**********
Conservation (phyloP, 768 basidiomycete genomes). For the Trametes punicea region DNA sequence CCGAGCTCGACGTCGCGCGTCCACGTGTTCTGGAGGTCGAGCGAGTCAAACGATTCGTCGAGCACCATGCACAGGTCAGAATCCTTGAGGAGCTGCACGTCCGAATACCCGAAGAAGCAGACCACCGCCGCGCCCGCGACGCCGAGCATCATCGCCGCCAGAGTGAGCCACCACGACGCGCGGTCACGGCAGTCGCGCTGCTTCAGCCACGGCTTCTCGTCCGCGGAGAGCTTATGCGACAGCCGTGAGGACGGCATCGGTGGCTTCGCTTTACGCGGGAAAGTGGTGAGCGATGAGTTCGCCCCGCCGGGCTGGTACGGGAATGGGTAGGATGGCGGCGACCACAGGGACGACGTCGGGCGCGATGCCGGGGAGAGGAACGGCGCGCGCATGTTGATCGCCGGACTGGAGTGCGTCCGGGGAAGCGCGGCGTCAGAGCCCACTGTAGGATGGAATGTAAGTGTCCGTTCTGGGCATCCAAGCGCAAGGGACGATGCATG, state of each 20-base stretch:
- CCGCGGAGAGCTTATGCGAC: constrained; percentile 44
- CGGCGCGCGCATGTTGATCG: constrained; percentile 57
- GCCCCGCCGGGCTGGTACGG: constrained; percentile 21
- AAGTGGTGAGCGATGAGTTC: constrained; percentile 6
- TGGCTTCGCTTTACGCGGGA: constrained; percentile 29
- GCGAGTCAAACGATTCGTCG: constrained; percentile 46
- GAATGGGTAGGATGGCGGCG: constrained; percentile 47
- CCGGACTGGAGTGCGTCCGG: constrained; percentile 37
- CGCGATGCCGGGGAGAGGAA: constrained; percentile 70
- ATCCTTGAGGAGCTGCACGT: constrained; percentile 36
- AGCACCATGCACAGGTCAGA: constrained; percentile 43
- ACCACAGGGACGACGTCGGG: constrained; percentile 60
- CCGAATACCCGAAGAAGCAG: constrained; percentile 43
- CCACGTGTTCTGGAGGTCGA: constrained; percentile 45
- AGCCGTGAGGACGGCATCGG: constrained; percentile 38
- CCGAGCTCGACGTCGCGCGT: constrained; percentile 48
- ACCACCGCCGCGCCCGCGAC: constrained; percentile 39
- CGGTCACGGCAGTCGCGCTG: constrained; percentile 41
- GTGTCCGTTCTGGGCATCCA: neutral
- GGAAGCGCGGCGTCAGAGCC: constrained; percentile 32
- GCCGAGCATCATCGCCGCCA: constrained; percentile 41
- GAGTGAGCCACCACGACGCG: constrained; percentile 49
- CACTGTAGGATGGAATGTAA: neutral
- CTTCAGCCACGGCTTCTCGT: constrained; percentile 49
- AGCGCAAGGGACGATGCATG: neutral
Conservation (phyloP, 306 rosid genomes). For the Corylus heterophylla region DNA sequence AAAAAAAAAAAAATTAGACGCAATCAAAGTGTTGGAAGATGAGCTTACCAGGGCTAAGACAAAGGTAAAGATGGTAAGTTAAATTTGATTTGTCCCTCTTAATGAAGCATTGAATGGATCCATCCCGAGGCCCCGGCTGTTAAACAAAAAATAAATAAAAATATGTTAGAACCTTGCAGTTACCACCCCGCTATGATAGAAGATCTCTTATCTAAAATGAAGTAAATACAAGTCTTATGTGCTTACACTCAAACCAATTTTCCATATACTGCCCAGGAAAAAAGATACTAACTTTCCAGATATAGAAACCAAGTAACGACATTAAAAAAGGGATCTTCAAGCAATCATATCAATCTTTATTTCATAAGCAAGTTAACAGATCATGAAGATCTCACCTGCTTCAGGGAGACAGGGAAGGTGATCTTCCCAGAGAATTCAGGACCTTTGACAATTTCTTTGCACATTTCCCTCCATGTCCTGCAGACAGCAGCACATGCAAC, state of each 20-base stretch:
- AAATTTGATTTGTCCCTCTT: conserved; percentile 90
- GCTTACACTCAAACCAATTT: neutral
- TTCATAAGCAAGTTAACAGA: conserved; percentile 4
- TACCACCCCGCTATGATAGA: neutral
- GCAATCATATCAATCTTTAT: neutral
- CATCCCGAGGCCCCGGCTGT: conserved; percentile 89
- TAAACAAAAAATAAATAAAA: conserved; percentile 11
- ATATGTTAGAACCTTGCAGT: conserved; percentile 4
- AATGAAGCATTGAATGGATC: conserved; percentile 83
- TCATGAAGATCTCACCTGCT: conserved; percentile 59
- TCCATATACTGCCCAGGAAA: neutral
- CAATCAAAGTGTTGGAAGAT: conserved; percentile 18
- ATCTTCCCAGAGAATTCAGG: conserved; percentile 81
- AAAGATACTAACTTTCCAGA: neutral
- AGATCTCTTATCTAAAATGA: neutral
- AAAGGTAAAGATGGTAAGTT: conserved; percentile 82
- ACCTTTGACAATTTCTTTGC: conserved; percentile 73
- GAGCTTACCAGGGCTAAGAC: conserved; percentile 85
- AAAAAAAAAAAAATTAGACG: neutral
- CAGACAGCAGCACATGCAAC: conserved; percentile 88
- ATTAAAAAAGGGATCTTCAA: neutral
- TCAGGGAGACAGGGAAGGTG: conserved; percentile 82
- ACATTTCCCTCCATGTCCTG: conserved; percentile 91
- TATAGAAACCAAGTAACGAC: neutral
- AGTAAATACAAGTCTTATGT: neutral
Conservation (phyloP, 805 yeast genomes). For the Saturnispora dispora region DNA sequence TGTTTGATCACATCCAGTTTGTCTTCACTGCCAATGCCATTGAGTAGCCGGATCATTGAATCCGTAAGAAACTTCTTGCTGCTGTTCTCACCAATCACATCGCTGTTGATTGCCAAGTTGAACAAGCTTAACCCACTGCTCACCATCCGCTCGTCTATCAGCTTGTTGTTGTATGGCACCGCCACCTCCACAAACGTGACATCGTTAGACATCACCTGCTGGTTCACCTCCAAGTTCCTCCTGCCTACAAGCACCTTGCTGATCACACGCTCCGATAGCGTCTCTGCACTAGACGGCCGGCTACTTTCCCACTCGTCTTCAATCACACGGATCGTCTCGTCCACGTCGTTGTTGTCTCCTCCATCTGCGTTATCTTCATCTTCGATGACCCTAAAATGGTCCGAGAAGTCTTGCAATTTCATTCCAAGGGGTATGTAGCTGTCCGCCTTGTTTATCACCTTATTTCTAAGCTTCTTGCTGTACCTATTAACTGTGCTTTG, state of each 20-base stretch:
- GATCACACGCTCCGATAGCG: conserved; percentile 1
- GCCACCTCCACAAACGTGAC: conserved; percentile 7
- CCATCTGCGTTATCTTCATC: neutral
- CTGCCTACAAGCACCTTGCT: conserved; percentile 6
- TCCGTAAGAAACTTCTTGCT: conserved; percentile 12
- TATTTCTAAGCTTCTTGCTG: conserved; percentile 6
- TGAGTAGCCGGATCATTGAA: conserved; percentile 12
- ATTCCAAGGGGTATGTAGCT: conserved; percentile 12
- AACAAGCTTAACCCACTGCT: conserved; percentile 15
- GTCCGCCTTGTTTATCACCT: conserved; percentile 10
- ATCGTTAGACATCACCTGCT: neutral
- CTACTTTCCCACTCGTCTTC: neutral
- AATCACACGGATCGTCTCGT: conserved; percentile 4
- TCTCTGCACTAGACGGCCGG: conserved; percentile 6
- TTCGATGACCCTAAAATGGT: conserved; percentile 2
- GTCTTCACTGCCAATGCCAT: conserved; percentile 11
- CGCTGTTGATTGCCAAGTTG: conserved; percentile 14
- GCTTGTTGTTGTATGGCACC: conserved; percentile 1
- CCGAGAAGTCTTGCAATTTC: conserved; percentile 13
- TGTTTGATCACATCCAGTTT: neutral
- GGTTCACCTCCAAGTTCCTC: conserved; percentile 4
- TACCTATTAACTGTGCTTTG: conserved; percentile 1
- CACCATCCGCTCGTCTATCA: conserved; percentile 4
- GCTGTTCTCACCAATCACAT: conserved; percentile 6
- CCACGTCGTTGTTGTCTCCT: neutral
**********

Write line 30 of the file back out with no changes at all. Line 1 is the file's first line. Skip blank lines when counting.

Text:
- TTCATAAGCAAGTTAACAGA: conserved; percentile 4